Brotherly love. That won't be quite the case at the 2003 Rugby World Cup, more like the battling siblings. There will be two sets of brothers representing different countries in Australia: the Cockbains, Brent (Wales) and Matt (Australia), and the Yachvilis, Dimitri (France) and Gregoire (Georgia).

Sibling rivalries continue

Brent Cockbain may have been born in Coffs Harbour but he is returning to the country of his birth with Steve Hansen's Wales squad. Elder brother Matt, who has won 59 caps for the Wallabies and was a member of the 1999 World Cup-winning side, will be hoping to help his country to back-to-back successes.

Former French hooker Michel Yachvili won't know which way to turn at the World Cup, because Dimitri will be representing France at scrumhalf while Gregoire will be in the back row for Georgia.

This follows on from the 1999 tournament when the Bachops, Steve and Graeme, opposed each other when playing for Samoa and Japan respectively. It was similar for the Umagas, Tana lining out for the All Blacks against his brother Mike, who was playing for Samoa. Tana and Mike had played together for New Zealand, as had Graeme and Steve.

Brothers who played for different countries:

Hancock: Francis Escott (Wales) 1884 v Ire; 1885 v Eng, Scot; 1886 v Scot.

Hancock: Phillip Froude (England) 1886 v Wales, Ire; 1890 v Wales.

Jordan: Henry Martyn (Wales) 1885 v Eng, Scot; 1889 v Scot.

Jordan: Charles - may have played for Ireland v Wales 1884 (Irish sources claim it was Henry Martyn Jordan, as Ireland had arrived short of players. But some Welsh historians believe it was not the tiny wing who played in the pack, but rather his brother, Newport forward Charles Jordan) .

Aston: RL (England) 1890 2 caps.

Aston: FTD (South Africa) 1896 4 caps.

McEwan: WMC (Scotland) 16 caps 1894-1900; (South Africa) 2 caps 1903.

McEwan: MC (Scotland) 15 caps (1886-1892).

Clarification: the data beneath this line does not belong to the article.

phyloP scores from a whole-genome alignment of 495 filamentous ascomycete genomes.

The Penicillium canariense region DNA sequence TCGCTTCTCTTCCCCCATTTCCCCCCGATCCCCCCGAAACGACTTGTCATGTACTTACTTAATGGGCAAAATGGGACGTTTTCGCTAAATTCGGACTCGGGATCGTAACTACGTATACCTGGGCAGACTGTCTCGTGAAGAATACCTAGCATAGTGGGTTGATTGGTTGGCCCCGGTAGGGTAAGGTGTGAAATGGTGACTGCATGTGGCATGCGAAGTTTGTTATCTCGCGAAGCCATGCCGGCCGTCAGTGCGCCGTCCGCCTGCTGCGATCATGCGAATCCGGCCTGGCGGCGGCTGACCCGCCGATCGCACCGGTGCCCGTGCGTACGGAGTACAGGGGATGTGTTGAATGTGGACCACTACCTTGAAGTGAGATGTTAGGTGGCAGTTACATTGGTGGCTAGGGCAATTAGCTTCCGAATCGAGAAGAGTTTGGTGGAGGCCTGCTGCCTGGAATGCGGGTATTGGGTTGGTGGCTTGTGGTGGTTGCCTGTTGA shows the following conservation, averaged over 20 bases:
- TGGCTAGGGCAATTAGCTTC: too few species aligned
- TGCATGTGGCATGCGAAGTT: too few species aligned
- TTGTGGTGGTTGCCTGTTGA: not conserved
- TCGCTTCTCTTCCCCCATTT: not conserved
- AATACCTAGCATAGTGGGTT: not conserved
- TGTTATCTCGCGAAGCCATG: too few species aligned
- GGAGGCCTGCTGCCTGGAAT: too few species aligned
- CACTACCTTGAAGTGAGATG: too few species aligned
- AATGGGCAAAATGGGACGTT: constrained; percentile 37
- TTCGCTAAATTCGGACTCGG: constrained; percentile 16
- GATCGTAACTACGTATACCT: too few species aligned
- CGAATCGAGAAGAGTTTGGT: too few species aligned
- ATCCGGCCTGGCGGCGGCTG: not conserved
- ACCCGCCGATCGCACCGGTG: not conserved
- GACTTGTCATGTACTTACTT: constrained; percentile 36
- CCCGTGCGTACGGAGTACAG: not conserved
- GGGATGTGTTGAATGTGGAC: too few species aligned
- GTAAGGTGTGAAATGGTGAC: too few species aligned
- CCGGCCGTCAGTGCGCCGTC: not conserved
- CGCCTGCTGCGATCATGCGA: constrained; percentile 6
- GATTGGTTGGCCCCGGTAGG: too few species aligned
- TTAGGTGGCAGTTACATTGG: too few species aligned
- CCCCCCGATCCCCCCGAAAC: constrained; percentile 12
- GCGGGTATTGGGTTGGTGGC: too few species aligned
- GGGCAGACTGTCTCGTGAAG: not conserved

MacDonald: Dugald (South Africa) 1 cap 1974.

MacDonald: Donald (Scotland) 7 caps 1977-78.

McCahill: Bernie (New Zealand) 10 caps 1987-91.

McCahill: Seán (Ireland) 1 cap 1995.

Many New Zealanders of recent seasons, including:

Umaga - Tana (NZ) & Mike (Samoa). Alatini - Pita (NZ) & Sam (Samoa). Bachop - Graeme (Samoa, NZ, Japan) & Steve (Samoa, NZ). Gordon - Stephen (NZ) & Robert (Japan). Cooper - Greg (NZ, Croatia) & Matthew (NZ). Mealamu - Keven (NZ) & Luke (Samoa). So'oialo - Rodney (NZ) & Stephen (Samoa).

One in the eye for Anderson

Leinster's assistant coach Willie Anderson enjoyed an excellent playing career, including 27 caps and a Triple Crown win with Ireland in 1985, and has since gone on to became a successful coach. One incident for which he is renowned was his decision when captaining Ireland against New Zealand at Lansdowne Road in 1989 to pick up the gauntlet thrown down by the All Black Haka.

While the Kiwis were in mid-flow, Anderson marched the line right up until he came nose to nose with the New Zealand captain, Wayne Shelford. In one of yesterday's many Rugby World Cup magazine supplements the incident was recalled.

Under the heading "How to face the Haka", it outlined three ways. The first recalled a game in 1905 when a Wales team burst into a rousing rendition, accompanied by the crowd, of Land Of My Fathers. The second cited the case of Australian legend David Campese, who used to ignore the Haka and continue his warm-up, while the third recalled the Anderson incident.

"In November 1989 at Lansdowne Road, Ireland captain Willie Henderson led his whole team forward to face the Haka."